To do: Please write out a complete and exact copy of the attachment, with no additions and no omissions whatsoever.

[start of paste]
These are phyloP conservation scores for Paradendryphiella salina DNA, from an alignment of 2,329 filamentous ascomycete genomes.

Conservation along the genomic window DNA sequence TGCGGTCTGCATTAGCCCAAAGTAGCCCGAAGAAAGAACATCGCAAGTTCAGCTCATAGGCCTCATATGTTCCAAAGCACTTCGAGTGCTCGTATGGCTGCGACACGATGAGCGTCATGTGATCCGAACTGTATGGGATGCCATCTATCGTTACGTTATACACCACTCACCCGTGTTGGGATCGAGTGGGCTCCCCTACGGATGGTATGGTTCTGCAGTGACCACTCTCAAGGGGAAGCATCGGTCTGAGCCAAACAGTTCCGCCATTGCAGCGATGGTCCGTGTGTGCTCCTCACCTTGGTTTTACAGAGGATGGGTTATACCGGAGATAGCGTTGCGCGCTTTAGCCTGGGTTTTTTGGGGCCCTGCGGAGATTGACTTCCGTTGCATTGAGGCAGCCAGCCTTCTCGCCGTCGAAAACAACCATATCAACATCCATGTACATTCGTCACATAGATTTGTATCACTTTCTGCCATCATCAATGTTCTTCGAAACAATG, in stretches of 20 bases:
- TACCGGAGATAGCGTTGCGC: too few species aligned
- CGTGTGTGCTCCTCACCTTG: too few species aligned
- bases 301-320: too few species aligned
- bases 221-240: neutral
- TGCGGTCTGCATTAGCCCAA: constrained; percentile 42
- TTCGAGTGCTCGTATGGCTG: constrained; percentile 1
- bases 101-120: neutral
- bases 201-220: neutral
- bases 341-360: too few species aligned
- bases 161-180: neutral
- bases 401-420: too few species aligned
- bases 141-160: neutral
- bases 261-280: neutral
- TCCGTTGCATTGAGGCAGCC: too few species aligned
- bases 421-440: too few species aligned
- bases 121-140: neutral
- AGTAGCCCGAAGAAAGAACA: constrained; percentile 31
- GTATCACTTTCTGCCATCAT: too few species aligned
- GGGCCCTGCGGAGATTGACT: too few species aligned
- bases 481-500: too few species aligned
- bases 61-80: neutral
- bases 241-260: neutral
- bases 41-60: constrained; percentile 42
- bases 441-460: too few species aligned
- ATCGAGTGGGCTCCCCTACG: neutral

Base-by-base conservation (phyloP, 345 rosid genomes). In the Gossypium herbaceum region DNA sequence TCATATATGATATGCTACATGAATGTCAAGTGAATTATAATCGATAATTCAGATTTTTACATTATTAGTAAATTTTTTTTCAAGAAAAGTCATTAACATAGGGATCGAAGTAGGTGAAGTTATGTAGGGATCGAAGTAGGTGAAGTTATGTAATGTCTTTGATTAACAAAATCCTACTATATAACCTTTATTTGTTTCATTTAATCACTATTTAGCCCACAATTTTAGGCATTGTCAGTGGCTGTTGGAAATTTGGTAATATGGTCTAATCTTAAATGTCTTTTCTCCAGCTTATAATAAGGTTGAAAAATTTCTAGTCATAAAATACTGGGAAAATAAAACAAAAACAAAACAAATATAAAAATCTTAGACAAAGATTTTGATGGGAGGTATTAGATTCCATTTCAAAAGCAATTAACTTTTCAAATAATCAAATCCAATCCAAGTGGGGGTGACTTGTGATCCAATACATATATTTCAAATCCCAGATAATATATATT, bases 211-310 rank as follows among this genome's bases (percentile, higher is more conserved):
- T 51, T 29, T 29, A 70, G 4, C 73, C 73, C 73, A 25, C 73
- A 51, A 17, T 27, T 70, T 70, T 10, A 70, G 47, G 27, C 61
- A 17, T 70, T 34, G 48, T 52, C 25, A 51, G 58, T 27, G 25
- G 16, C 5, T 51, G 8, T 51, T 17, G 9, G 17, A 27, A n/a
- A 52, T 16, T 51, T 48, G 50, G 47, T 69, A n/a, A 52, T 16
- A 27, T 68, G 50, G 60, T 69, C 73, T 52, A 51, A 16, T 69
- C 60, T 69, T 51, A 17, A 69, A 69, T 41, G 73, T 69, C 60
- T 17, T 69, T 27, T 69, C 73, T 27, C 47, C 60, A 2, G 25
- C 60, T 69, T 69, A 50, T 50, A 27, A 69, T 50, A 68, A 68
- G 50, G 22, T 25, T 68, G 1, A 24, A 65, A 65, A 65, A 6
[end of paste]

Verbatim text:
These are phyloP conservation scores for Paradendryphiella salina DNA, from an alignment of 2,329 filamentous ascomycete genomes.

Conservation along the genomic window DNA sequence TGCGGTCTGCATTAGCCCAAAGTAGCCCGAAGAAAGAACATCGCAAGTTCAGCTCATAGGCCTCATATGTTCCAAAGCACTTCGAGTGCTCGTATGGCTGCGACACGATGAGCGTCATGTGATCCGAACTGTATGGGATGCCATCTATCGTTACGTTATACACCACTCACCCGTGTTGGGATCGAGTGGGCTCCCCTACGGATGGTATGGTTCTGCAGTGACCACTCTCAAGGGGAAGCATCGGTCTGAGCCAAACAGTTCCGCCATTGCAGCGATGGTCCGTGTGTGCTCCTCACCTTGGTTTTACAGAGGATGGGTTATACCGGAGATAGCGTTGCGCGCTTTAGCCTGGGTTTTTTGGGGCCCTGCGGAGATTGACTTCCGTTGCATTGAGGCAGCCAGCCTTCTCGCCGTCGAAAACAACCATATCAACATCCATGTACATTCGTCACATAGATTTGTATCACTTTCTGCCATCATCAATGTTCTTCGAAACAATG, in stretches of 20 bases:
- TACCGGAGATAGCGTTGCGC: too few species aligned
- CGTGTGTGCTCCTCACCTTG: too few species aligned
- bases 301-320: too few species aligned
- bases 221-240: neutral
- TGCGGTCTGCATTAGCCCAA: constrained; percentile 42
- TTCGAGTGCTCGTATGGCTG: constrained; percentile 1
- bases 101-120: neutral
- bases 201-220: neutral
- bases 341-360: too few species aligned
- bases 161-180: neutral
- bases 401-420: too few species aligned
- bases 141-160: neutral
- bases 261-280: neutral
- TCCGTTGCATTGAGGCAGCC: too few species aligned
- bases 421-440: too few species aligned
- bases 121-140: neutral
- AGTAGCCCGAAGAAAGAACA: constrained; percentile 31
- GTATCACTTTCTGCCATCAT: too few species aligned
- GGGCCCTGCGGAGATTGACT: too few species aligned
- bases 481-500: too few species aligned
- bases 61-80: neutral
- bases 241-260: neutral
- bases 41-60: constrained; percentile 42
- bases 441-460: too few species aligned
- ATCGAGTGGGCTCCCCTACG: neutral

Base-by-base conservation (phyloP, 345 rosid genomes). In the Gossypium herbaceum region DNA sequence TCATATATGATATGCTACATGAATGTCAAGTGAATTATAATCGATAATTCAGATTTTTACATTATTAGTAAATTTTTTTTCAAGAAAAGTCATTAACATAGGGATCGAAGTAGGTGAAGTTATGTAGGGATCGAAGTAGGTGAAGTTATGTAATGTCTTTGATTAACAAAATCCTACTATATAACCTTTATTTGTTTCATTTAATCACTATTTAGCCCACAATTTTAGGCATTGTCAGTGGCTGTTGGAAATTTGGTAATATGGTCTAATCTTAAATGTCTTTTCTCCAGCTTATAATAAGGTTGAAAAATTTCTAGTCATAAAATACTGGGAAAATAAAACAAAAACAAAACAAATATAAAAATCTTAGACAAAGATTTTGATGGGAGGTATTAGATTCCATTTCAAAAGCAATTAACTTTTCAAATAATCAAATCCAATCCAAGTGGGGGTGACTTGTGATCCAATACATATATTTCAAATCCCAGATAATATATATT, bases 211-310 rank as follows among this genome's bases (percentile, higher is more conserved):
- T 51, T 29, T 29, A 70, G 4, C 73, C 73, C 73, A 25, C 73
- A 51, A 17, T 27, T 70, T 70, T 10, A 70, G 47, G 27, C 61
- A 17, T 70, T 34, G 48, T 52, C 25, A 51, G 58, T 27, G 25
- G 16, C 5, T 51, G 8, T 51, T 17, G 9, G 17, A 27, A n/a
- A 52, T 16, T 51, T 48, G 50, G 47, T 69, A n/a, A 52, T 16
- A 27, T 68, G 50, G 60, T 69, C 73, T 52, A 51, A 16, T 69
- C 60, T 69, T 51, A 17, A 69, A 69, T 41, G 73, T 69, C 60
- T 17, T 69, T 27, T 69, C 73, T 27, C 47, C 60, A 2, G 25
- C 60, T 69, T 69, A 50, T 50, A 27, A 69, T 50, A 68, A 68
- G 50, G 22, T 25, T 68, G 1, A 24, A 65, A 65, A 65, A 6